If reports are to be believed, this is what is recommended by SEBI to the Finance Ministry. It is likely that the RBI and the Government may also be veering round to the same view. What triggered this proposal?
SEBI is uncomfortable with MF industry’s unhealthy dependence on short-term funds from corporates. Though this helps fund houses grow their assets and boost valuations, policymakers are worried about the systemic implications of any swift outflow of such institutional funds that could hobble some of the fund houses. This was evident during the secondhalf of 2008, when the Reserve Bank of India (RBI) had to keep liquidity support open to help MFs meet their redemption obligations.
RBI has also been unhappy at the way banks have been parking their surplus with MFs, which in turn finds its way back to banks. The central bank has nudged banks to restrict their investments in MFs.
Any move, either to do away with the tax benefits or to tweak the tax rates, could hurt the local MF industry whose growth is linked to the flow of funds from corporates. Over 50% of the money that Indian MFs attract for their debt schemes comes from corporate treasuries and banks. According to latest data, the assets under management of the Indian MF industry are a little under Rs 7-lakh crore.
While RBI's suggestion to banks -- made in the context of teaser loans being offered -- about teaser loans in unexceptionable, it is wrong in interfering in pricing decisions of banks in asking them to lend at the same rate to the old and new customers alike. In this context, the following suggestions deserve a close look:
One, urge caution in lending, as the RBI deputy governor has already done.
Two, ensure more transparency so that borrowers know what they are getting into — it can tell banks to incorporate an illustrative example in the loan document so that the implications become plain to customers.
Three, encourage financial literacy so that customers cannot be taken for a ride so easily. Four, keep a tab on the level of non-performing assets (NPAs) and act against those banks whose NPAs start flashing red.
Five, and most important of all perhaps, address the cause rather than the symptom of the disease: excess liquidity in the system that is forcing banks to push credit by any means.
Every major policy decision in the country goes through a one to three-year cycle of Pota: proposition, opposition, treaty consensus and action. Many of the key reforms are now moving towards the action phase. Five key measures that are likely to move to the ‘action’ stage in 2010-11 are the goods and services tax system, consolidation of public sector deficit, meaningful steps towards divestment of government stake in state-owned enterprises, acceleration in infrastructure spending, particularly in roads, and direct tax reforms.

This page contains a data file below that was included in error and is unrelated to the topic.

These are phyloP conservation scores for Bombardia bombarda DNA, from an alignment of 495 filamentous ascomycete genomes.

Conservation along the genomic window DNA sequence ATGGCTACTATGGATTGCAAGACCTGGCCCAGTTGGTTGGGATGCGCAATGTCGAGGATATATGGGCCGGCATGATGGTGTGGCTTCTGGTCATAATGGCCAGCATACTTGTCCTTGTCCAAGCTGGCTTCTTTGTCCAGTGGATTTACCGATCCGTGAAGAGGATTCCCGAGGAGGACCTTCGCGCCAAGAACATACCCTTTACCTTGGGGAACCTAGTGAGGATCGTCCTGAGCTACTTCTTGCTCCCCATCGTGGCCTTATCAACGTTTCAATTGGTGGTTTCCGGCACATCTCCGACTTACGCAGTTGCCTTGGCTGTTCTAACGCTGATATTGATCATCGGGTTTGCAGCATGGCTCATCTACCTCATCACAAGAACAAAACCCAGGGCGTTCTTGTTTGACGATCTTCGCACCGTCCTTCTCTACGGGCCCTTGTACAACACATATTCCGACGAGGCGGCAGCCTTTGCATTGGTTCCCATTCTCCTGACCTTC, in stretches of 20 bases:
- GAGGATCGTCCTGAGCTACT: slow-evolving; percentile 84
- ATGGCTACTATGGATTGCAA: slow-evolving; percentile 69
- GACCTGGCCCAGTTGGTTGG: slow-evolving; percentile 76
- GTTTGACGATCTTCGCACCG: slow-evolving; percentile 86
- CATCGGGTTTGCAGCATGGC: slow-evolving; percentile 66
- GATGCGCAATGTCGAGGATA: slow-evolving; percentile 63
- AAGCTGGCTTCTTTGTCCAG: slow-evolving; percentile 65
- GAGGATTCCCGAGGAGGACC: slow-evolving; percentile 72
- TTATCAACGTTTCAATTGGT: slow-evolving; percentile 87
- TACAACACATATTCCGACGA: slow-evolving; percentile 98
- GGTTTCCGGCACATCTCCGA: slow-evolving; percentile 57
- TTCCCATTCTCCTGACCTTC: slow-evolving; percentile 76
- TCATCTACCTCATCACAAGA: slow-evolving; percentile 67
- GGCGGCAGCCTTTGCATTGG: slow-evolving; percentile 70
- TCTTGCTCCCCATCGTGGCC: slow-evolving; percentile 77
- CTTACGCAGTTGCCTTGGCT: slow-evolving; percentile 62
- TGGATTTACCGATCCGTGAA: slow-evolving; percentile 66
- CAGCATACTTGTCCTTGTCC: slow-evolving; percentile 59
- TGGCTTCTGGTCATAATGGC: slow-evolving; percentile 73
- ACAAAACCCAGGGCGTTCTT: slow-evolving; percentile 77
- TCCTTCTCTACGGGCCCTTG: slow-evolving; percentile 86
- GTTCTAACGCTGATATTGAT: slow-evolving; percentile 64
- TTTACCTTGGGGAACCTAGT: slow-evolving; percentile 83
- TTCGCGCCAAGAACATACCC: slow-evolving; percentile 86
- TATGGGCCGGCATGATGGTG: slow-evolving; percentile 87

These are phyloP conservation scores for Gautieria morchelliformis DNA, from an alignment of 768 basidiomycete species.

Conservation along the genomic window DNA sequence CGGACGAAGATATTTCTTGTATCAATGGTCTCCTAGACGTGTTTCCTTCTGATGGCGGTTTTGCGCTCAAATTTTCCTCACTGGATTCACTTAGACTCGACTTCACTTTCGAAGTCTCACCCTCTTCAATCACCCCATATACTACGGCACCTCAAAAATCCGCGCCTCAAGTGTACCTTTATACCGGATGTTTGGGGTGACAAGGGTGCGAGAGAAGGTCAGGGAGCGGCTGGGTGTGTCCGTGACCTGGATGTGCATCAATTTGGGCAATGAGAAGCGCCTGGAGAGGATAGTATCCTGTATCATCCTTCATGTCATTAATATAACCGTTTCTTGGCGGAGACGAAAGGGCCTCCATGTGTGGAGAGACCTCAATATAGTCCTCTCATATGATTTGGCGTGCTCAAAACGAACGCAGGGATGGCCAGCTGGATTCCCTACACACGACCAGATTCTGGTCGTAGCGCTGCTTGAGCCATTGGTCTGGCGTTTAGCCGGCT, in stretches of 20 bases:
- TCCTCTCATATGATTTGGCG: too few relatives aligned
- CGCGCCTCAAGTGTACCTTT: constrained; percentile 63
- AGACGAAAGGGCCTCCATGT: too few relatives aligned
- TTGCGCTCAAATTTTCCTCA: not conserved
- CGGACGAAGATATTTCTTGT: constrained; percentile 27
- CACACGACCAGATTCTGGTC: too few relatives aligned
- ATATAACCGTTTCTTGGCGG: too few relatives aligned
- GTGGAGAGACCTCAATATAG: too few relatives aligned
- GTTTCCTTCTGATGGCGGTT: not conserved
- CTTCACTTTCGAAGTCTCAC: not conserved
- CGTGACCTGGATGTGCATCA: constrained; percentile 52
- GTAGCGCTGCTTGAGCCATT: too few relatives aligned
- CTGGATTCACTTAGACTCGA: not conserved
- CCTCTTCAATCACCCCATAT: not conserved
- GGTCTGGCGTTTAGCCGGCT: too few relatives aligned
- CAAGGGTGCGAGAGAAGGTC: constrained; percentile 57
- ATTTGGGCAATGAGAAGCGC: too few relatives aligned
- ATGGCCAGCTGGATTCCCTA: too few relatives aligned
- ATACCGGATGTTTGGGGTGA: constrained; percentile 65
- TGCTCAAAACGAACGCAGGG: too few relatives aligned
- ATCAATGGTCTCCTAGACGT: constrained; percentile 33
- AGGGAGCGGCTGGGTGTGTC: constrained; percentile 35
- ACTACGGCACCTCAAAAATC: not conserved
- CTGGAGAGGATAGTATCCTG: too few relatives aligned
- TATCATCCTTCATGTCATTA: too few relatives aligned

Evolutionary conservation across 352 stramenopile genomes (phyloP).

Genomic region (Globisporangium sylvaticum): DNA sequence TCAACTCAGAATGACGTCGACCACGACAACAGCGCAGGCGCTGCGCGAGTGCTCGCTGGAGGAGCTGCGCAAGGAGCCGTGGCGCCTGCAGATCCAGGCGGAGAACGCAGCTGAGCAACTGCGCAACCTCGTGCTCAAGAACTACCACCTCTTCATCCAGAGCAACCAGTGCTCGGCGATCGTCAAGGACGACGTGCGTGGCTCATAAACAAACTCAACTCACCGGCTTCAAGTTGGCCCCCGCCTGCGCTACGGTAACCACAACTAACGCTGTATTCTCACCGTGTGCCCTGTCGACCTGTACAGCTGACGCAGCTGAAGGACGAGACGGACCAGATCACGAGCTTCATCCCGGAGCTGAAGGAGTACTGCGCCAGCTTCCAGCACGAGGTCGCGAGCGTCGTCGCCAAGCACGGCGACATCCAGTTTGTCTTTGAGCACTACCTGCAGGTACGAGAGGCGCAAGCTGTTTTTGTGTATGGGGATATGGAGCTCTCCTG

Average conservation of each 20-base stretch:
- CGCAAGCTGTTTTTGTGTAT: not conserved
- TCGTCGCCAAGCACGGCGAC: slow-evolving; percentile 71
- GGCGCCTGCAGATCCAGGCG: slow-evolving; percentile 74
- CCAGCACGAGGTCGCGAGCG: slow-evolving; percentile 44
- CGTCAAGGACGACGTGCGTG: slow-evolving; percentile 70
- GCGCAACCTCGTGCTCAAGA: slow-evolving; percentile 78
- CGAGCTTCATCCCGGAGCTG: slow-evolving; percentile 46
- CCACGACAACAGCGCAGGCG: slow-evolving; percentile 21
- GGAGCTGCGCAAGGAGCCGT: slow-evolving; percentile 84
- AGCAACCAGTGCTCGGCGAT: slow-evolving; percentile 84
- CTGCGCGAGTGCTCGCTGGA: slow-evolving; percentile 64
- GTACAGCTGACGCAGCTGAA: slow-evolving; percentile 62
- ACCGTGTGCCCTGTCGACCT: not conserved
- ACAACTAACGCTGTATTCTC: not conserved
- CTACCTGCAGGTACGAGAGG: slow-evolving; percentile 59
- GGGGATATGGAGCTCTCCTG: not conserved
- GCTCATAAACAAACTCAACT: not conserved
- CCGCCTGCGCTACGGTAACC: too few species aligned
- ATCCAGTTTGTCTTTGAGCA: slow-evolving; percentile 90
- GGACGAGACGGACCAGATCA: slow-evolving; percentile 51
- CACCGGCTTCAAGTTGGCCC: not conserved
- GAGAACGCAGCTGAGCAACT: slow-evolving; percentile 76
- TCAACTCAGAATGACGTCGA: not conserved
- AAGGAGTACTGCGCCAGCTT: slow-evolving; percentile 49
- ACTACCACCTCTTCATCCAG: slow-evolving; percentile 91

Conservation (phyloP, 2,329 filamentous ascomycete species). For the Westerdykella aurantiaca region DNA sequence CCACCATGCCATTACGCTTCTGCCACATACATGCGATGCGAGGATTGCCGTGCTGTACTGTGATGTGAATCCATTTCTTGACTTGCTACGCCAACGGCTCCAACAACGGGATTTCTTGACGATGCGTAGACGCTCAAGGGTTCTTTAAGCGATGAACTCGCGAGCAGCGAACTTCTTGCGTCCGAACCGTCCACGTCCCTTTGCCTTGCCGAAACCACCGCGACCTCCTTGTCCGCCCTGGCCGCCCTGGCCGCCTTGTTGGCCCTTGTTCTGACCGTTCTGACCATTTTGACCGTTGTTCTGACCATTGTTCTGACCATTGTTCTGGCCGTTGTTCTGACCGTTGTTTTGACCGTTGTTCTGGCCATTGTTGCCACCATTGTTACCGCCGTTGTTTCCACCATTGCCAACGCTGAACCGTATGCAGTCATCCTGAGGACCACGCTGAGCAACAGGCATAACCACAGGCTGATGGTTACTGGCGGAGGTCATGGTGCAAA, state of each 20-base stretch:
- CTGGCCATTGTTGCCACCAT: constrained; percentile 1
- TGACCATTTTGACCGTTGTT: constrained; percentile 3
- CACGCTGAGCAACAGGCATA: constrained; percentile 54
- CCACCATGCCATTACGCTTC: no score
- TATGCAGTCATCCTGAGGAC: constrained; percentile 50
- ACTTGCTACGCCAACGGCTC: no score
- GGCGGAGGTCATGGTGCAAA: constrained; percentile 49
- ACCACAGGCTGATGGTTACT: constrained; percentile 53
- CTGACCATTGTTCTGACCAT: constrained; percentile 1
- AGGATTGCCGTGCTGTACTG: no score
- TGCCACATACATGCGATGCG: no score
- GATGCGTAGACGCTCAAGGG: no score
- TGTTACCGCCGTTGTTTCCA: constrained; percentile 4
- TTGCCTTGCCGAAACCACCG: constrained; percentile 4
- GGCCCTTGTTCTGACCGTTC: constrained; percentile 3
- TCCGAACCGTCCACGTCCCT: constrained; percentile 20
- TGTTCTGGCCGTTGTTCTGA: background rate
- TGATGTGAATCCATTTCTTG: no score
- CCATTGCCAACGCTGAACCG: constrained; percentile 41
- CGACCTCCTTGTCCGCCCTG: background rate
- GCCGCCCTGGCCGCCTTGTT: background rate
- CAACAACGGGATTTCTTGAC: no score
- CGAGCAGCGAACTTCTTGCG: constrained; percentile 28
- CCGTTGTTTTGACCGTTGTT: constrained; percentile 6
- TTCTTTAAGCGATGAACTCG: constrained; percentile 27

The current system taxes production whereas the GST will aim to tax consumption. Indeed, the current law levies taxes on movement of goods from one state to another — effectively creating borders within borders. It distorts the allocation of resources and inhibits productivity growth. The transition to GST will be an important milestone from a macro perspective.
Since the formation in May 2004 of the coalition government led by the United Progressive Alliance, the pace of divestment in state-owned enterprises has been extremely slow. The total proceeds from divestments during the five years ended March 31, 2009, were just $3.1 billion.
The value of government stake in listed state-owned enterprises is estimated to be at about $320 billion. If we include the unlisted companies, the total value would be about $460 billion.
Denis Ndiso of Kenya clinched his first marathon title with an impressive timing of 2:12:34 while Bizunesh Mohammed led an Ethiopian clean sweep of top three slots among women in the $310,000 Standard Chartered Mumbai Marathon.
The second spot among men was taken by Ethiopian Siraj Gena who clocked 2hrs 13mins 58secs. He was followed by another Kenyan Samson Limareng (2:24:24) at the third place.
The women’s race became a two-way battle between winner Bizunesh Mohammed (2:31:09) of Ethiopia and her compatriot Haile Kebebush (2:31:11) — the defending champion, with the former surging ahead only in the last 100 metres.
Another Ethiopian Azalech Masrecha (2:32:12) finished third.
It is a Bengali term used to denote the new class of 'gentlefolk' who arose during colonial times (approximately 1757 to 1947) in Bengal. It is still used to indicate members of the upper middle and middle classes of Bengal.
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eg: If the pun was intended, then the company deserves to be commended with at least a smirk: what could be better for both British shopper and shop than pounds dropping — transmogrified, from the weighing scales into the till?